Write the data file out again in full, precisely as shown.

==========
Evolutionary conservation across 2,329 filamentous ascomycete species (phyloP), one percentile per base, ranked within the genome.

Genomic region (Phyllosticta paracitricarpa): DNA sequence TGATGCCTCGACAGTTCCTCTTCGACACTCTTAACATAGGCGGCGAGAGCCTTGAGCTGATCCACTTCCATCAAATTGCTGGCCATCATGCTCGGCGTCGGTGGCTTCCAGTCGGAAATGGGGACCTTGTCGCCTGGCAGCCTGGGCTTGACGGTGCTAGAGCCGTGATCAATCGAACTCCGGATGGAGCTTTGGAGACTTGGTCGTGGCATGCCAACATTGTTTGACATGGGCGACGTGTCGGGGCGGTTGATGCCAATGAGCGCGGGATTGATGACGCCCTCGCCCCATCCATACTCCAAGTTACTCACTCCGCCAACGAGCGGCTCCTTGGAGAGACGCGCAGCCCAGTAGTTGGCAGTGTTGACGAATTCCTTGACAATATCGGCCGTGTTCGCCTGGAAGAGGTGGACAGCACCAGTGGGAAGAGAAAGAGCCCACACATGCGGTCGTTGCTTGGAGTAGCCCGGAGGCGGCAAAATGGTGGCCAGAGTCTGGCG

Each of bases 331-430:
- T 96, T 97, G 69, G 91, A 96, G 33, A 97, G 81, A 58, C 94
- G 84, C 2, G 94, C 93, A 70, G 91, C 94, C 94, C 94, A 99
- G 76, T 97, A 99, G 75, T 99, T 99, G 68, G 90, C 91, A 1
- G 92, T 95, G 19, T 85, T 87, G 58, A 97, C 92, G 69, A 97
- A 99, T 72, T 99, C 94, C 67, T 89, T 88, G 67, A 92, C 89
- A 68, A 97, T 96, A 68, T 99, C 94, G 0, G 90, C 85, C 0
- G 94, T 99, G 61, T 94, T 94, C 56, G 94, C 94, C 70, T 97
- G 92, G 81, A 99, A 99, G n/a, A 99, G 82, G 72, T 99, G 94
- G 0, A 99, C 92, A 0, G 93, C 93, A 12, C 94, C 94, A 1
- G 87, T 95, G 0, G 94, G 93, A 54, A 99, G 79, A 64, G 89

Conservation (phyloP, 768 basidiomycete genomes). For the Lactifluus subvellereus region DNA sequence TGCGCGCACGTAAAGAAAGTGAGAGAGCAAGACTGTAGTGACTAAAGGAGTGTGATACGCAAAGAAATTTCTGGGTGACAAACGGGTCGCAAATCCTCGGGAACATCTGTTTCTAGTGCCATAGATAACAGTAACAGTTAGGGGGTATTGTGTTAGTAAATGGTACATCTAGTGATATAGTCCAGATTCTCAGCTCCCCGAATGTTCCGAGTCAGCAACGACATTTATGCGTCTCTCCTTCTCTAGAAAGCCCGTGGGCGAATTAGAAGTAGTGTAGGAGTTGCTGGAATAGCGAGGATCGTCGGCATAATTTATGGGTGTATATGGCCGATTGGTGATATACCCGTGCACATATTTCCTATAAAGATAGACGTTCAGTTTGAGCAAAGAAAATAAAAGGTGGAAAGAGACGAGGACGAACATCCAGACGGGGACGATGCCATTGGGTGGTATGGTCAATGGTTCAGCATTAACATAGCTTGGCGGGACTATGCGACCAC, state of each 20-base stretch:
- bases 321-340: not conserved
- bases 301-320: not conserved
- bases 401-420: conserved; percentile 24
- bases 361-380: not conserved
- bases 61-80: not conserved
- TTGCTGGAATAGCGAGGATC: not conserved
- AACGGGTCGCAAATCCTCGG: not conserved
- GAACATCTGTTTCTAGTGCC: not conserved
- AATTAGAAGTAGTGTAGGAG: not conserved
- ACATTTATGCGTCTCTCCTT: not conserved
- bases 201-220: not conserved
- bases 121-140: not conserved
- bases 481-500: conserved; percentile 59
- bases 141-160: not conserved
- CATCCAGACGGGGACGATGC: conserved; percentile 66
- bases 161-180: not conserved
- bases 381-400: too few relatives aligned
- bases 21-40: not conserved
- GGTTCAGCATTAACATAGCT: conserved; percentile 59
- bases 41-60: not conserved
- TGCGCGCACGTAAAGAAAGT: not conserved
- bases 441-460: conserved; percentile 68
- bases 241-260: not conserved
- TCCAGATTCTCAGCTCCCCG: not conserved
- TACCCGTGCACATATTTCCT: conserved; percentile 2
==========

Evolutionary conservation across 2,329 filamentous ascomycete species (phyloP), one percentile per base, ranked within the genome.

Genomic region (Phyllosticta paracitricarpa): DNA sequence TGATGCCTCGACAGTTCCTCTTCGACACTCTTAACATAGGCGGCGAGAGCCTTGAGCTGATCCACTTCCATCAAATTGCTGGCCATCATGCTCGGCGTCGGTGGCTTCCAGTCGGAAATGGGGACCTTGTCGCCTGGCAGCCTGGGCTTGACGGTGCTAGAGCCGTGATCAATCGAACTCCGGATGGAGCTTTGGAGACTTGGTCGTGGCATGCCAACATTGTTTGACATGGGCGACGTGTCGGGGCGGTTGATGCCAATGAGCGCGGGATTGATGACGCCCTCGCCCCATCCATACTCCAAGTTACTCACTCCGCCAACGAGCGGCTCCTTGGAGAGACGCGCAGCCCAGTAGTTGGCAGTGTTGACGAATTCCTTGACAATATCGGCCGTGTTCGCCTGGAAGAGGTGGACAGCACCAGTGGGAAGAGAAAGAGCCCACACATGCGGTCGTTGCTTGGAGTAGCCCGGAGGCGGCAAAATGGTGGCCAGAGTCTGGCG

Each of bases 331-430:
- T 96, T 97, G 69, G 91, A 96, G 33, A 97, G 81, A 58, C 94
- G 84, C 2, G 94, C 93, A 70, G 91, C 94, C 94, C 94, A 99
- G 76, T 97, A 99, G 75, T 99, T 99, G 68, G 90, C 91, A 1
- G 92, T 95, G 19, T 85, T 87, G 58, A 97, C 92, G 69, A 97
- A 99, T 72, T 99, C 94, C 67, T 89, T 88, G 67, A 92, C 89
- A 68, A 97, T 96, A 68, T 99, C 94, G 0, G 90, C 85, C 0
- G 94, T 99, G 61, T 94, T 94, C 56, G 94, C 94, C 70, T 97
- G 92, G 81, A 99, A 99, G n/a, A 99, G 82, G 72, T 99, G 94
- G 0, A 99, C 92, A 0, G 93, C 93, A 12, C 94, C 94, A 1
- G 87, T 95, G 0, G 94, G 93, A 54, A 99, G 79, A 64, G 89

Conservation (phyloP, 768 basidiomycete genomes). For the Lactifluus subvellereus region DNA sequence TGCGCGCACGTAAAGAAAGTGAGAGAGCAAGACTGTAGTGACTAAAGGAGTGTGATACGCAAAGAAATTTCTGGGTGACAAACGGGTCGCAAATCCTCGGGAACATCTGTTTCTAGTGCCATAGATAACAGTAACAGTTAGGGGGTATTGTGTTAGTAAATGGTACATCTAGTGATATAGTCCAGATTCTCAGCTCCCCGAATGTTCCGAGTCAGCAACGACATTTATGCGTCTCTCCTTCTCTAGAAAGCCCGTGGGCGAATTAGAAGTAGTGTAGGAGTTGCTGGAATAGCGAGGATCGTCGGCATAATTTATGGGTGTATATGGCCGATTGGTGATATACCCGTGCACATATTTCCTATAAAGATAGACGTTCAGTTTGAGCAAAGAAAATAAAAGGTGGAAAGAGACGAGGACGAACATCCAGACGGGGACGATGCCATTGGGTGGTATGGTCAATGGTTCAGCATTAACATAGCTTGGCGGGACTATGCGACCAC, state of each 20-base stretch:
- bases 321-340: not conserved
- bases 301-320: not conserved
- bases 401-420: conserved; percentile 24
- bases 361-380: not conserved
- bases 61-80: not conserved
- TTGCTGGAATAGCGAGGATC: not conserved
- AACGGGTCGCAAATCCTCGG: not conserved
- GAACATCTGTTTCTAGTGCC: not conserved
- AATTAGAAGTAGTGTAGGAG: not conserved
- ACATTTATGCGTCTCTCCTT: not conserved
- bases 201-220: not conserved
- bases 121-140: not conserved
- bases 481-500: conserved; percentile 59
- bases 141-160: not conserved
- CATCCAGACGGGGACGATGC: conserved; percentile 66
- bases 161-180: not conserved
- bases 381-400: too few relatives aligned
- bases 21-40: not conserved
- GGTTCAGCATTAACATAGCT: conserved; percentile 59
- bases 41-60: not conserved
- TGCGCGCACGTAAAGAAAGT: not conserved
- bases 441-460: conserved; percentile 68
- bases 241-260: not conserved
- TCCAGATTCTCAGCTCCCCG: not conserved
- TACCCGTGCACATATTTCCT: conserved; percentile 2